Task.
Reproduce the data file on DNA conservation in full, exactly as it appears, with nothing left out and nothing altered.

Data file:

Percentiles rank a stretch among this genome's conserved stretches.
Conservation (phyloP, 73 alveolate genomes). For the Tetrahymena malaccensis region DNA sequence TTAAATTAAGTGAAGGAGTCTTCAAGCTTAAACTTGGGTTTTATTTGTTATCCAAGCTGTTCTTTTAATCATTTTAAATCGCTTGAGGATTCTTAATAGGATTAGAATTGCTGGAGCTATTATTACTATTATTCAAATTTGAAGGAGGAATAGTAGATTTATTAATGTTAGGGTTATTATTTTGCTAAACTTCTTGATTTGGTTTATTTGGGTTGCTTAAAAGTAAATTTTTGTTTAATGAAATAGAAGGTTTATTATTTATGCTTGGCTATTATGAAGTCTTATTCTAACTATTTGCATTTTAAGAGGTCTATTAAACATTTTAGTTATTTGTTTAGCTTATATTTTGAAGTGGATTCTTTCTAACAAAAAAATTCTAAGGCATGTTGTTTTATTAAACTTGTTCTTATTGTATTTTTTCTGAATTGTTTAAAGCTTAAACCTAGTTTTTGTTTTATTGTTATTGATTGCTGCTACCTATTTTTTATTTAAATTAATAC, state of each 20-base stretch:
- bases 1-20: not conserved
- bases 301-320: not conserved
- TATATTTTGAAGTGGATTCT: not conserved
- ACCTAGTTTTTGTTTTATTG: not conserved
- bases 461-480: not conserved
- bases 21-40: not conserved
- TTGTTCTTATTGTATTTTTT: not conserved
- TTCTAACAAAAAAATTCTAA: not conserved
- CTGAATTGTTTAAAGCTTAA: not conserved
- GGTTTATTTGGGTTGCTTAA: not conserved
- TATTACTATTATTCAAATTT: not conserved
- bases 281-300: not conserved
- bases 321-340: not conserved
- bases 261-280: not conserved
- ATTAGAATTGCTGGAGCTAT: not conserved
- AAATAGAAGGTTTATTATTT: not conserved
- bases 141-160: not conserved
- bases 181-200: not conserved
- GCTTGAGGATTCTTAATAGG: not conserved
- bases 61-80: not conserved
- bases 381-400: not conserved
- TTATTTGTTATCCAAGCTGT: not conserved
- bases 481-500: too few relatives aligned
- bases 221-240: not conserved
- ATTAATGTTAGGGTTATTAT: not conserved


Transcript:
Percentiles rank a stretch among this genome's conserved stretches.
Conservation (phyloP, 73 alveolate genomes). For the Tetrahymena malaccensis region DNA sequence TTAAATTAAGTGAAGGAGTCTTCAAGCTTAAACTTGGGTTTTATTTGTTATCCAAGCTGTTCTTTTAATCATTTTAAATCGCTTGAGGATTCTTAATAGGATTAGAATTGCTGGAGCTATTATTACTATTATTCAAATTTGAAGGAGGAATAGTAGATTTATTAATGTTAGGGTTATTATTTTGCTAAACTTCTTGATTTGGTTTATTTGGGTTGCTTAAAAGTAAATTTTTGTTTAATGAAATAGAAGGTTTATTATTTATGCTTGGCTATTATGAAGTCTTATTCTAACTATTTGCATTTTAAGAGGTCTATTAAACATTTTAGTTATTTGTTTAGCTTATATTTTGAAGTGGATTCTTTCTAACAAAAAAATTCTAAGGCATGTTGTTTTATTAAACTTGTTCTTATTGTATTTTTTCTGAATTGTTTAAAGCTTAAACCTAGTTTTTGTTTTATTGTTATTGATTGCTGCTACCTATTTTTTATTTAAATTAATAC, state of each 20-base stretch:
- bases 1-20: not conserved
- bases 301-320: not conserved
- TATATTTTGAAGTGGATTCT: not conserved
- ACCTAGTTTTTGTTTTATTG: not conserved
- bases 461-480: not conserved
- bases 21-40: not conserved
- TTGTTCTTATTGTATTTTTT: not conserved
- TTCTAACAAAAAAATTCTAA: not conserved
- CTGAATTGTTTAAAGCTTAA: not conserved
- GGTTTATTTGGGTTGCTTAA: not conserved
- TATTACTATTATTCAAATTT: not conserved
- bases 281-300: not conserved
- bases 321-340: not conserved
- bases 261-280: not conserved
- ATTAGAATTGCTGGAGCTAT: not conserved
- AAATAGAAGGTTTATTATTT: not conserved
- bases 141-160: not conserved
- bases 181-200: not conserved
- GCTTGAGGATTCTTAATAGG: not conserved
- bases 61-80: not conserved
- bases 381-400: not conserved
- TTATTTGTTATCCAAGCTGT: not conserved
- bases 481-500: too few relatives aligned
- bases 221-240: not conserved
- ATTAATGTTAGGGTTATTAT: not conserved